$\ce{CO(g) + 2H2(g) +O2(g) <=> 2CH3OH(g)}$,

$\Delta H=-128\ \mathrm{kJ/mol}$
$\Delta S=-409.2\ \mathrm{J/(mol \cdot K)}$

Determine if the reaction if thermodynamically favored.

I just wanted someone to see if my logic is right. Since there are 4 moles on the reactants side and and 2 on the products side the reaction would not be thermodynamically favored because the reaction decreases the amount of entities, which decreases the entropy.


Your reasoning is correct but there is more to it.

Look at it from the point of view of Gibbs Free Energy,

$\Delta G = \Delta H - T \Delta S$

For a given reaction if:

$\Delta G >0$, the reaction is nonspontaneous in the forward direction, not thermodynamically favourable

$\Delta G < 0 $, the reaction is spontaneous in the forward direction, thermodynamically favourable

If we substitute the values for $\Delta H$ and $\Delta S$:

$\Delta G=(-128\ \mathrm{kJ/mol}) - T\left(-0.409\ \mathrm{kJ/(mol \cdot K)}\right)$

Mathematically, $\Delta G$ will become positive only when $T$ is greater than 313K. Because of this, the reaction is thermodynamically favorable at any temperature less than 313K (since $\Delta G$ will be negative), but is not thermodynamically favorable at any temperature greater than 313K (since $\Delta G$ will be positive).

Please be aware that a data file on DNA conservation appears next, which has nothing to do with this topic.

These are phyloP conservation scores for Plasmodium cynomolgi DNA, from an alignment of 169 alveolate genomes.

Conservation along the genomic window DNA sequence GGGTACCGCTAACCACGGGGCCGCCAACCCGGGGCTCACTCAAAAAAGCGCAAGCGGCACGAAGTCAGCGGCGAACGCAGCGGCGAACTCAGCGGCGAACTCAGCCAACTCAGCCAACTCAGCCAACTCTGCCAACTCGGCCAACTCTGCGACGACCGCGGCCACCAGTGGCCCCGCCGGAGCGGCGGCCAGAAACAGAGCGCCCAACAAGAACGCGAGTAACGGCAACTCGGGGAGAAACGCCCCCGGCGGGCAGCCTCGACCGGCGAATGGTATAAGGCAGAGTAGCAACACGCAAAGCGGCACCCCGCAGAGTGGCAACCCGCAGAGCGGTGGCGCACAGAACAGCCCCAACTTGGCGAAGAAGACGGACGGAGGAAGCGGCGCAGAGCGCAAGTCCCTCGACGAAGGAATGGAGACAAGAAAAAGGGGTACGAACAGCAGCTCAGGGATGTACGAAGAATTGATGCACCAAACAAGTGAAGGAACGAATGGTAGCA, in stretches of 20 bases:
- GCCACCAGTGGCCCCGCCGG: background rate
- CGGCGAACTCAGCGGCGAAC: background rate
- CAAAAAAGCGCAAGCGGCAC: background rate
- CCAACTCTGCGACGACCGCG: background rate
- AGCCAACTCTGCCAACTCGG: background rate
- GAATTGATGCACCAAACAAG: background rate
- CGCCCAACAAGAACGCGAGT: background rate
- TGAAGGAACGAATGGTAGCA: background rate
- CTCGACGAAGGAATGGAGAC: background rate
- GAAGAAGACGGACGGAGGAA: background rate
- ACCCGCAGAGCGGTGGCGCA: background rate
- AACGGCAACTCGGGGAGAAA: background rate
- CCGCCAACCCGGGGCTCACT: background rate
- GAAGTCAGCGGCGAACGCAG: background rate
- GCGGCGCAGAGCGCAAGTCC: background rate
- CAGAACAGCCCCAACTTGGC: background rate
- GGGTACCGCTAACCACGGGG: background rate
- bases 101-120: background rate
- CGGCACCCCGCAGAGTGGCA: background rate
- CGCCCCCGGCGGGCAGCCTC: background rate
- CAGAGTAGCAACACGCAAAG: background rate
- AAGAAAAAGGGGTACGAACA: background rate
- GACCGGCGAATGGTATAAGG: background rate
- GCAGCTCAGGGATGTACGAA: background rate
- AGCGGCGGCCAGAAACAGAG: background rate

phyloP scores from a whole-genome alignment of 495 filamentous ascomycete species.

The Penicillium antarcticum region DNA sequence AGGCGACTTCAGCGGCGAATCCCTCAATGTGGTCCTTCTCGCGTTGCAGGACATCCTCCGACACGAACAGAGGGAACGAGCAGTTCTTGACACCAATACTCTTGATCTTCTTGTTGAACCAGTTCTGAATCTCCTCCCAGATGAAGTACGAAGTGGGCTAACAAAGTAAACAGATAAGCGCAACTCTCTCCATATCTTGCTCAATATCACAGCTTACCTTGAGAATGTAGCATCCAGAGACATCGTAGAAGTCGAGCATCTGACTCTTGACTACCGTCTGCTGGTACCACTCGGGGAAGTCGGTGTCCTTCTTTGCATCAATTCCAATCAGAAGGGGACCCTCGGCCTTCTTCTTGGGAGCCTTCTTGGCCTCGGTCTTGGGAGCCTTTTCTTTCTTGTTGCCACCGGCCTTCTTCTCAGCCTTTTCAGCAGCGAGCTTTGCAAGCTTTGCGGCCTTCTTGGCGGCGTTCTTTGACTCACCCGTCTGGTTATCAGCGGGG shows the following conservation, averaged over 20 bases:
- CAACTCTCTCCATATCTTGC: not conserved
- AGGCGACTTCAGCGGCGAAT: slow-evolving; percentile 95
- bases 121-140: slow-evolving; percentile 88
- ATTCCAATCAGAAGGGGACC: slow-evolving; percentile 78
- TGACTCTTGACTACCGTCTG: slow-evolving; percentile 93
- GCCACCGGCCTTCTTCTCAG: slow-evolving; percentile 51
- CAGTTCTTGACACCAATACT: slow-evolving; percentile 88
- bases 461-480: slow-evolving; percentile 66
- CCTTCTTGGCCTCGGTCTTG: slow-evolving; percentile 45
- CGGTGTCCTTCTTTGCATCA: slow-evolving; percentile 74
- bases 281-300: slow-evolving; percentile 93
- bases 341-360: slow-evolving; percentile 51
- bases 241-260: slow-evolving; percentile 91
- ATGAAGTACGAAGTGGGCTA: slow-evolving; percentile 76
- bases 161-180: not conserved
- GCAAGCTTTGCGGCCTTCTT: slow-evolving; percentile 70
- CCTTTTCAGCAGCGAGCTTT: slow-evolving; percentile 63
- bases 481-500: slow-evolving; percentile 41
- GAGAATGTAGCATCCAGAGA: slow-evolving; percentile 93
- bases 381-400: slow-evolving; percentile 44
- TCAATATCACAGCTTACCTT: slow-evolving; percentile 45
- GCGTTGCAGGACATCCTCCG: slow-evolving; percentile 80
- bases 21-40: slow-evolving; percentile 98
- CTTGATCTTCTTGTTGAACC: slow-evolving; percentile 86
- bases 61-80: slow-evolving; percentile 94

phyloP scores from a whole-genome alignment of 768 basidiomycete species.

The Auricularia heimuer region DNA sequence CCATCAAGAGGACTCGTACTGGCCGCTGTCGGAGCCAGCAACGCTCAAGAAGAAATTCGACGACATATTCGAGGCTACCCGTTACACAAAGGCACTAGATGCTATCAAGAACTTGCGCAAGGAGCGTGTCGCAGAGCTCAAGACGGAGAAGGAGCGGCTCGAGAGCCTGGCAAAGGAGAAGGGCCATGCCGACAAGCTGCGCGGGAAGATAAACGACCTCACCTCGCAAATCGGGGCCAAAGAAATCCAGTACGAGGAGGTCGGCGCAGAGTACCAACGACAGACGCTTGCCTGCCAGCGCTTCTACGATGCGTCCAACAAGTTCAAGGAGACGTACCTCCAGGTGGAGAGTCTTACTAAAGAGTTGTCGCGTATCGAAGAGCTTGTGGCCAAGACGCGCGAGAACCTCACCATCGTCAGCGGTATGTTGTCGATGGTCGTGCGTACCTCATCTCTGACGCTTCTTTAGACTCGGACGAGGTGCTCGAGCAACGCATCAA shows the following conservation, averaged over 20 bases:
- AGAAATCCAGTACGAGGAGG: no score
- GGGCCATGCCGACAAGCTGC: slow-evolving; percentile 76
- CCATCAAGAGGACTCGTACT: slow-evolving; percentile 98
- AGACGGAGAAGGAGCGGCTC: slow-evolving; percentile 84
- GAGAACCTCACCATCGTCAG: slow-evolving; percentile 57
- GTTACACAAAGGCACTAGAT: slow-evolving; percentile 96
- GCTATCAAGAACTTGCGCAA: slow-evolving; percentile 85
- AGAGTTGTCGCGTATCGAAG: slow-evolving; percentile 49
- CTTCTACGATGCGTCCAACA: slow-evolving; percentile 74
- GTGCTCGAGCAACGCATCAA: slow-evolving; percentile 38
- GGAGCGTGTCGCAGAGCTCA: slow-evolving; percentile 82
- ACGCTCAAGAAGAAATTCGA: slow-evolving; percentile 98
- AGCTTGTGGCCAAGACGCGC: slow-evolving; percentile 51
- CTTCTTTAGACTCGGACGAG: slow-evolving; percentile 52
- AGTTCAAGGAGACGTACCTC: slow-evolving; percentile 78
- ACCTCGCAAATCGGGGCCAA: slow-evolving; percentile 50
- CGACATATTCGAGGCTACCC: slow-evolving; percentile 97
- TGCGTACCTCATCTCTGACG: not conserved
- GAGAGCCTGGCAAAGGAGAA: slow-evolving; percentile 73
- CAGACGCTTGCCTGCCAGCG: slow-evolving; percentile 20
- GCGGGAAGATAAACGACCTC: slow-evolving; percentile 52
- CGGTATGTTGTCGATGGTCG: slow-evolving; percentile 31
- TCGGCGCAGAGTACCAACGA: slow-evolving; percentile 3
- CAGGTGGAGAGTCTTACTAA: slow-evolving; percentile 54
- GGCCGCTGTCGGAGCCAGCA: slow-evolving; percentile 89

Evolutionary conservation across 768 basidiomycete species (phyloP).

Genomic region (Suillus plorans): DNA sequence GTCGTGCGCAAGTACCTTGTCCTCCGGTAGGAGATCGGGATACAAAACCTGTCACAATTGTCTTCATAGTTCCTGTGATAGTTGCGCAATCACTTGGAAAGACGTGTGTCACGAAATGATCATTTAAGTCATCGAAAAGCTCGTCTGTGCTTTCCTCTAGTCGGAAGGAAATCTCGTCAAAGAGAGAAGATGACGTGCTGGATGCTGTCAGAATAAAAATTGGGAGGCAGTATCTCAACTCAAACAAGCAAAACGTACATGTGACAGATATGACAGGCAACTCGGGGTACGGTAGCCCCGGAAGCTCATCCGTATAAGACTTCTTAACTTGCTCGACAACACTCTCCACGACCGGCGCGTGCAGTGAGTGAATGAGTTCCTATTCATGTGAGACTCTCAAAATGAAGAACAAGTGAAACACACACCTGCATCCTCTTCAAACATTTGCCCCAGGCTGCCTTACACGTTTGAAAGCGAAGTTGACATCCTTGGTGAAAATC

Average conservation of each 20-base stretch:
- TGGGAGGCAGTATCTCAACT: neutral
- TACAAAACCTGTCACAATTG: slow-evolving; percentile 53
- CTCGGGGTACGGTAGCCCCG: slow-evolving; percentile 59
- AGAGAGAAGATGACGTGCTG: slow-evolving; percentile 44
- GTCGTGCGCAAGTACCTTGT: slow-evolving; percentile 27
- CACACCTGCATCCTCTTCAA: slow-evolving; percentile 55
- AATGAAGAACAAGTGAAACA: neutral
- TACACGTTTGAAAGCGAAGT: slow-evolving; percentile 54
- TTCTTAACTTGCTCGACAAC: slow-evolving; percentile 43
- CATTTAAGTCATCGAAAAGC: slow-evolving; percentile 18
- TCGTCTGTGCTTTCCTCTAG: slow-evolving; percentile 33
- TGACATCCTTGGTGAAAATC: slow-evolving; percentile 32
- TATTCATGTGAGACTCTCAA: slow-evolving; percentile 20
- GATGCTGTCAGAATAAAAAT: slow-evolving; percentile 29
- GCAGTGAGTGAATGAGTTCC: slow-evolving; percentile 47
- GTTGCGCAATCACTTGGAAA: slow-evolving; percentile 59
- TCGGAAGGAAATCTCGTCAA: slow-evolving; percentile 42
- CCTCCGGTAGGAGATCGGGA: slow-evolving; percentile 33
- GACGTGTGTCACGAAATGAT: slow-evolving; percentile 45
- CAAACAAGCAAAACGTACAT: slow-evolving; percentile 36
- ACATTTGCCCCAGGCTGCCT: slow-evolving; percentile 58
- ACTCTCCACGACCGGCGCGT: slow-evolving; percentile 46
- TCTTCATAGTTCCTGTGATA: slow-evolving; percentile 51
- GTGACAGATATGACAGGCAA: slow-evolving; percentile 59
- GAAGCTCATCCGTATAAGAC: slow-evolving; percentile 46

• $\begingroup$ thank you! I did not think about the reasoning using delta G or H to figure out that delta G was negative. This helped a lot! $\endgroup$ – sloth1111 Jan 5 '14 at 22:02
  • $\begingroup$ Just one more thing, in your last sentence you mention about "when $T$ becomes very negative", but that doesn't make sense, as absolute temperatures are always positive except in certain systems while using a certain definition of absolute temperature. $\endgroup$ – Nicolau Saker Neto Jan 5 '14 at 22:13
  • $\begingroup$ I meant from a mathematical perspective, but I should make that more clear $\endgroup$ – pingOfDoom Jan 5 '14 at 22:23
  • $\begingroup$ What @pingOfDoom is saying is that only way that delta G can become positive is if T is negative. Because this is physically impossible, delta G can never be positive. $\endgroup$ – Georgeos Hardo Jan 1 '17 at 3:53

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